HOWTO keep your data safe at the US border

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18 Responses to “HOWTO keep your data safe at the US border”

  1. theophrastvs says:

    and woe-unto-you if the (underpaid so overcompensating via bullying) goons discover a copy of  EFF-border-search-.pdf on your hard-drive

  2. Anyone know of a good rundown on SSD forensics?

  3. PhosPhorious says:

    the law, good technology choices, cryptography and backups can be combined to keep your data safe while you travel, especially when crossing into the USA

    As an American, reading that makes me sick to my stomach.

  4. awjt says:

    Careful what you put in the cloud.  
    Careful what you keep under your shroud.

  5. Perch von Radical says:

    Them: “Your computer will not boot! Your hard-drive is nothing but random bits! Your keyboard makes no sense!*”

    Me: “Hm.”

    *I use Dvorak

  6. ialreadyexist says:

    TrueCrypt.  Make a hidden encrypted volume.  No one will find it unless they’re specifically looking for it.  And, even then, it will be encrypted.

    • proginoskes says:

      Be careful with the idea of hidden volumes. As the pamphlet says, lying to CBP is very illegal. If they ask you “is that all there is?” and you refuse to answer, you are now behaving very suspiciously. If you lie and say there is nothing more to see, this is virtually impossible to keep up forever, if lawyers, judges, better forensic techniques and external evidence get involved. Once your lie is found out, you’re in deep shit.

      Encrypt your whole disk with simple full disk encryption, and decide ahead of time whether to turn over your passphrase for a search or refuse and face “temporary” detention and more questioning. … Or don’t bring data with you.

      • awjt says:

        That’s bogus.  If anyone asks a vague “Is that all there is?”  There are a million ways to dodge that question and not appear like a suspicious ass.  Just say, “Yes, just the thumb drive.”  or “Yes, that’s all I brought.”  Make THEM be specific.  You’re not lying.  You’re giving true answers.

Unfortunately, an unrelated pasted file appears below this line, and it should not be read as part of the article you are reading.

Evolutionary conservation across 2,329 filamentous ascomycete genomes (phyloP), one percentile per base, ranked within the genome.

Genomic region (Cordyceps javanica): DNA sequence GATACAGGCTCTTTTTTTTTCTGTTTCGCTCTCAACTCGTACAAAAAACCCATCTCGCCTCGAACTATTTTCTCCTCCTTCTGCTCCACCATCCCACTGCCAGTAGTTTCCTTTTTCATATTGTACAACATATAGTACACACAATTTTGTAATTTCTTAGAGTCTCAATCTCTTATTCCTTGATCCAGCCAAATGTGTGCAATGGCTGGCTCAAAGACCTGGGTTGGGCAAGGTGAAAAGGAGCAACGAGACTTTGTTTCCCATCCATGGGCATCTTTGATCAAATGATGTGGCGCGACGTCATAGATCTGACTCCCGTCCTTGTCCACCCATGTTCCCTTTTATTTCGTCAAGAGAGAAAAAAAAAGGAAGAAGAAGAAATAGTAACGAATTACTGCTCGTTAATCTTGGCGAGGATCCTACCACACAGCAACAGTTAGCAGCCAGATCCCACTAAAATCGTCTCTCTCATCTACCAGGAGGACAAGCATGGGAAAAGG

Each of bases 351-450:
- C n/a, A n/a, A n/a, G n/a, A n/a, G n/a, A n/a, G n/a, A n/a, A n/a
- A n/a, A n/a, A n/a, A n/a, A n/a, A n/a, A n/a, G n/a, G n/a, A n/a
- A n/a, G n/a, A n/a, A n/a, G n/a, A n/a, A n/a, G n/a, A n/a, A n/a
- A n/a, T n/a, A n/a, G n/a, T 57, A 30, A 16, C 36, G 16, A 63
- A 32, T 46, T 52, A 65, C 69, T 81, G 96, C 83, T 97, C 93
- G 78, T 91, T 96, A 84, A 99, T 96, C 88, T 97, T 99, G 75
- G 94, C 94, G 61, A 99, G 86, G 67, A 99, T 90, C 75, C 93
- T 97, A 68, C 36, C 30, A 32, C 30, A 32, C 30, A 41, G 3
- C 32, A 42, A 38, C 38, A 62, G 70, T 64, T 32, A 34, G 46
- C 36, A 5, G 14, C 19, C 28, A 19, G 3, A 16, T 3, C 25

7. angusm says:

    If I were Jacob Appelbaum or someone else who is routinely subjected to search-and-seizure at the border, I’d prepare a ‘special’ phone with a contacts list that contained only phone numbers belonging to members of Congress, senior TSA officials, etc. Should be good for some lulz. 

  8. querent says:

    Long live the EFF.  As long as they are as they are, they will get my monetary support.

  9. bardfinn says:

    Use good, one-time-pad encryption, such as TrueCrypt, and

    SPLIT YOUR DATA INTO SEVERAL PARTS AND SEND THOSE PARTS WITH VARIOUS PEOPLE / SERVICES.

    Even if you use a theoretically-hard encryption, there may be a flaw in the implementation.

  10. jimkirk says:

    There’s a typo in the pdf of the article.  On page 13 it says “EEF built a crypto-cracking machine that could try 2^256 possibilities in under three days.”

    It should be 2^56; the article on the web page is correct.

    That is all.

  11. SoItBegins says:

    I’m more worried about spyware being installed on the hypothetical border-crossing computer (by border patrol, etc) w/o permission…

  12. That_Anonymous_Coward says:

    I’ve often wondered what would happen if a researcher had quarantined something very malicious on a flash drive that was seized.  I am sure the protests of “You really don’t want to do that” would get that sucker loaded every faster…

  13. strider says:

    One more step towards a totally martial law state. Next you’ll be asking when you can take a crap and where you have to do it lol.

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